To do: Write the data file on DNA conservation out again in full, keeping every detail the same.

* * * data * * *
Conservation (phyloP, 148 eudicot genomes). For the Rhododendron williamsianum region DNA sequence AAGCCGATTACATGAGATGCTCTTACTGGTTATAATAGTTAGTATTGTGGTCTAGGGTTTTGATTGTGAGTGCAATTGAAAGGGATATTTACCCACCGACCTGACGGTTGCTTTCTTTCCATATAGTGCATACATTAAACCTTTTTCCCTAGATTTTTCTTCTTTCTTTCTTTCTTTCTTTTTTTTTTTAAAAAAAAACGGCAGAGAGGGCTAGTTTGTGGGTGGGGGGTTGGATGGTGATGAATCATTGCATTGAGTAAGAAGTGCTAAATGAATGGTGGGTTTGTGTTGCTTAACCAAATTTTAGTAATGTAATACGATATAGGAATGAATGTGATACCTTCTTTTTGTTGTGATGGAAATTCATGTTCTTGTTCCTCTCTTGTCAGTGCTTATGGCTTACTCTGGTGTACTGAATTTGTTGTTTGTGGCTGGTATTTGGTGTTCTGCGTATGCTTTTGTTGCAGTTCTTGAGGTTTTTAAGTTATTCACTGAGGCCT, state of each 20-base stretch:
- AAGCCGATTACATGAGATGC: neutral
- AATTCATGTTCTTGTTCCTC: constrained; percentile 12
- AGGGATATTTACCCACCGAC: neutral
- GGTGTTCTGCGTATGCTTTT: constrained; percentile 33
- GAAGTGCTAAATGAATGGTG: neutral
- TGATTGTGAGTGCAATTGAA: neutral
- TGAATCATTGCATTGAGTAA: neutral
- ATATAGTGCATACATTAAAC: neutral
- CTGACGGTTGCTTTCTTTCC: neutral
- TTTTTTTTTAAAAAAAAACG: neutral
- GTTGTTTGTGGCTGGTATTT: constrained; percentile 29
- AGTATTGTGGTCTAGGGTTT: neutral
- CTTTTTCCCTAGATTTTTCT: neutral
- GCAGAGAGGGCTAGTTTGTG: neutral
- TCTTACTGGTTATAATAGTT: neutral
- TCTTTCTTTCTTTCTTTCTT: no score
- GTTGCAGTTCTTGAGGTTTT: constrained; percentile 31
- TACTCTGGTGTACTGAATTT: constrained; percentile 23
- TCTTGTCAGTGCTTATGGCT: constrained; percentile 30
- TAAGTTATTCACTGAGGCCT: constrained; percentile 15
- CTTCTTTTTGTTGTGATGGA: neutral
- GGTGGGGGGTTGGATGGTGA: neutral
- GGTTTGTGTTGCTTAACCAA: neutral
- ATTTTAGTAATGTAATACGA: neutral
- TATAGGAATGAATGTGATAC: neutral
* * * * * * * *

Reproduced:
Conservation (phyloP, 148 eudicot genomes). For the Rhododendron williamsianum region DNA sequence AAGCCGATTACATGAGATGCTCTTACTGGTTATAATAGTTAGTATTGTGGTCTAGGGTTTTGATTGTGAGTGCAATTGAAAGGGATATTTACCCACCGACCTGACGGTTGCTTTCTTTCCATATAGTGCATACATTAAACCTTTTTCCCTAGATTTTTCTTCTTTCTTTCTTTCTTTCTTTTTTTTTTTAAAAAAAAACGGCAGAGAGGGCTAGTTTGTGGGTGGGGGGTTGGATGGTGATGAATCATTGCATTGAGTAAGAAGTGCTAAATGAATGGTGGGTTTGTGTTGCTTAACCAAATTTTAGTAATGTAATACGATATAGGAATGAATGTGATACCTTCTTTTTGTTGTGATGGAAATTCATGTTCTTGTTCCTCTCTTGTCAGTGCTTATGGCTTACTCTGGTGTACTGAATTTGTTGTTTGTGGCTGGTATTTGGTGTTCTGCGTATGCTTTTGTTGCAGTTCTTGAGGTTTTTAAGTTATTCACTGAGGCCT, state of each 20-base stretch:
- AAGCCGATTACATGAGATGC: neutral
- AATTCATGTTCTTGTTCCTC: constrained; percentile 12
- AGGGATATTTACCCACCGAC: neutral
- GGTGTTCTGCGTATGCTTTT: constrained; percentile 33
- GAAGTGCTAAATGAATGGTG: neutral
- TGATTGTGAGTGCAATTGAA: neutral
- TGAATCATTGCATTGAGTAA: neutral
- ATATAGTGCATACATTAAAC: neutral
- CTGACGGTTGCTTTCTTTCC: neutral
- TTTTTTTTTAAAAAAAAACG: neutral
- GTTGTTTGTGGCTGGTATTT: constrained; percentile 29
- AGTATTGTGGTCTAGGGTTT: neutral
- CTTTTTCCCTAGATTTTTCT: neutral
- GCAGAGAGGGCTAGTTTGTG: neutral
- TCTTACTGGTTATAATAGTT: neutral
- TCTTTCTTTCTTTCTTTCTT: no score
- GTTGCAGTTCTTGAGGTTTT: constrained; percentile 31
- TACTCTGGTGTACTGAATTT: constrained; percentile 23
- TCTTGTCAGTGCTTATGGCT: constrained; percentile 30
- TAAGTTATTCACTGAGGCCT: constrained; percentile 15
- CTTCTTTTTGTTGTGATGGA: neutral
- GGTGGGGGGTTGGATGGTGA: neutral
- GGTTTGTGTTGCTTAACCAA: neutral
- ATTTTAGTAATGTAATACGA: neutral
- TATAGGAATGAATGTGATAC: neutral